A good friend once asked me if I wasn’t upset by the fact that “all the attention” goes to my husband and his professional achievements. She and I were part of a small group of adults gathered on our porch — all academics except me — discussing work and publications and research grants and, eventually, our families.
She followed me into the kitchen to refill drinks, leaned close and whispered, “May I ask you something? Doesn’t it bother you? It’s like you’re not worth anything.”
I was so stunned I hardly knew how to respond. It wasn’t like I was not participating in the conversation. She knew that I have keen interests, that I work hard and am engaged with more than the weekly grocery specials. That I’ve never been a doormat. I eventually realized that it bothered _her._ For me to not have a brilliant professional career made her uneasy, not me. I think she suddenly feared that I wasn’t both exceling professionally _and_ raising the best family ever (however one measures that, and parents are continually devising new ways) because I wasn’t capable enough, didn’t think enough of myself, wasn’t strong or valuable enough.
On the one hand, my friend was right: I am no prodigy, but then, most people aren’t. Most people _work_ themselves to the top of whatever ladder they are climbing. Time, energy and persistence are the rungs — the next one perpetually out of reach. It doesn’t matter if you are straining to reach the top in a corporation or if you are potty training an uninterested toddler, you are only going to get there by work.
But my friend was wrong to confuse professional competence and value as a human being; they are not the same thing. She was equally wrong to think that just because you can do something you must do it, no matter the cost. God help us if we allow ourselves to become such a two-tiered society that anyone who is not operating in the top stratosphere professionally is deemed a less worthy man or woman.
I am a little tired of it, and I don’t want to defend myself, but I think it’s an important conversation, now more than ever. I am often asked about the decision I made to be a stay-at-home mother. Sometimes the questioner really wants to hear my answer, sometimes not. I get that. It’s such an emotionally charged issue. I honestly don’t believe that what worked for me will or should work for all women everywhere. I have no one-size-fits-all answer, but that doesn’t seem to matter; men and women are ready to weep or jump down my throat or label me a betrayer of female equality and progress no matter what I say.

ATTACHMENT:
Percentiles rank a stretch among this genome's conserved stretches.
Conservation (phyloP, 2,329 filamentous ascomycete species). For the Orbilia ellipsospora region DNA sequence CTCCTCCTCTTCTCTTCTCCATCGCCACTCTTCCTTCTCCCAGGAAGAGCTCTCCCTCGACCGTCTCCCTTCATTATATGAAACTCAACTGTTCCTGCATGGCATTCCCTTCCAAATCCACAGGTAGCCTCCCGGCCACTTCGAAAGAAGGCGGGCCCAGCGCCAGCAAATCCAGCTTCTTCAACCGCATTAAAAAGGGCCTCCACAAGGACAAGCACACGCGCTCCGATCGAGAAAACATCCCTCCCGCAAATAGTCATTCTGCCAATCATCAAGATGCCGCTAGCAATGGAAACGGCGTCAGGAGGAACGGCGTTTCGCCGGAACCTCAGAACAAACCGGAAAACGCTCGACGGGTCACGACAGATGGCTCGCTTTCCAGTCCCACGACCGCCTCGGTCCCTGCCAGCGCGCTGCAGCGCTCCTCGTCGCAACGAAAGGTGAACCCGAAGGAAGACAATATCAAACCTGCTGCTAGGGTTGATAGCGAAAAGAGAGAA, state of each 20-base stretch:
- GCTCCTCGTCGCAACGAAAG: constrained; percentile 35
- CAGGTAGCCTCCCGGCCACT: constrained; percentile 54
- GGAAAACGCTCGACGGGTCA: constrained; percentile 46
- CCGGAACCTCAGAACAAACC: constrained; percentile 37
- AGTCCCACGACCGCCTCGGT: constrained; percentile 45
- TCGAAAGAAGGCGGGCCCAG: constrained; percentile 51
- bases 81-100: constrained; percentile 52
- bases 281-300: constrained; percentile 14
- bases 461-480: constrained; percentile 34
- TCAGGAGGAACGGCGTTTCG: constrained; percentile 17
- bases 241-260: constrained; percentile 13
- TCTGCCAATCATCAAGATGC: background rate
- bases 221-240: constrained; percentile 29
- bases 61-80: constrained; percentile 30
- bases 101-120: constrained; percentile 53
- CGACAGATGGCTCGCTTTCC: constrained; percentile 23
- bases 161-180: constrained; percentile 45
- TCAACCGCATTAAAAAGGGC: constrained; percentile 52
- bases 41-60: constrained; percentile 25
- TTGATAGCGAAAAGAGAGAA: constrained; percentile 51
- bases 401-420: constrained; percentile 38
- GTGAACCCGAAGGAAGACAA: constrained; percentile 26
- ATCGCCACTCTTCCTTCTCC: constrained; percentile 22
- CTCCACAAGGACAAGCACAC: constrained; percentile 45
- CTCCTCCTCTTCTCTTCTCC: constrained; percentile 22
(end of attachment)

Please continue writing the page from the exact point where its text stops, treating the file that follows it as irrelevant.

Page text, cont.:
So I tell them the truth. I chose to stay home when my kids were young because I believed it was the best decision I could make personally — for me, my kids, my husband, my marriage — and professionally, given my options at the time. I didn’t turn my back on my education and personal ambition. I took them with me. I have never been accused of being a tiger mom, but I focused on raising my kids with all the intellectual, emotional and spiritual energy I could muster. I did not do everything right, but even in the early years, when money was painfully tight, I sincerely believe we as a family had more for less. Not monetarily, but we had a life full of learning, rich in experience and relationships. I poured myself into helping get us there.
“Part of my job, since I’m not bringing in much of a salary, is to make money by saving money,” I told the kids as they grew old enough to understand. “That is why we drove the same car until it died with 274,000 miles on it; why your dad and I have date nights in the kitchen after you have gone to bed; why your baby pictures show you sitting in a high-chair in a half-renovated kitchen that took us over five years to complete. But my decision to be home with you was every bit as intentional as your father’s decision to be a good scientist. And we have all benefited from it: you, me and your father.”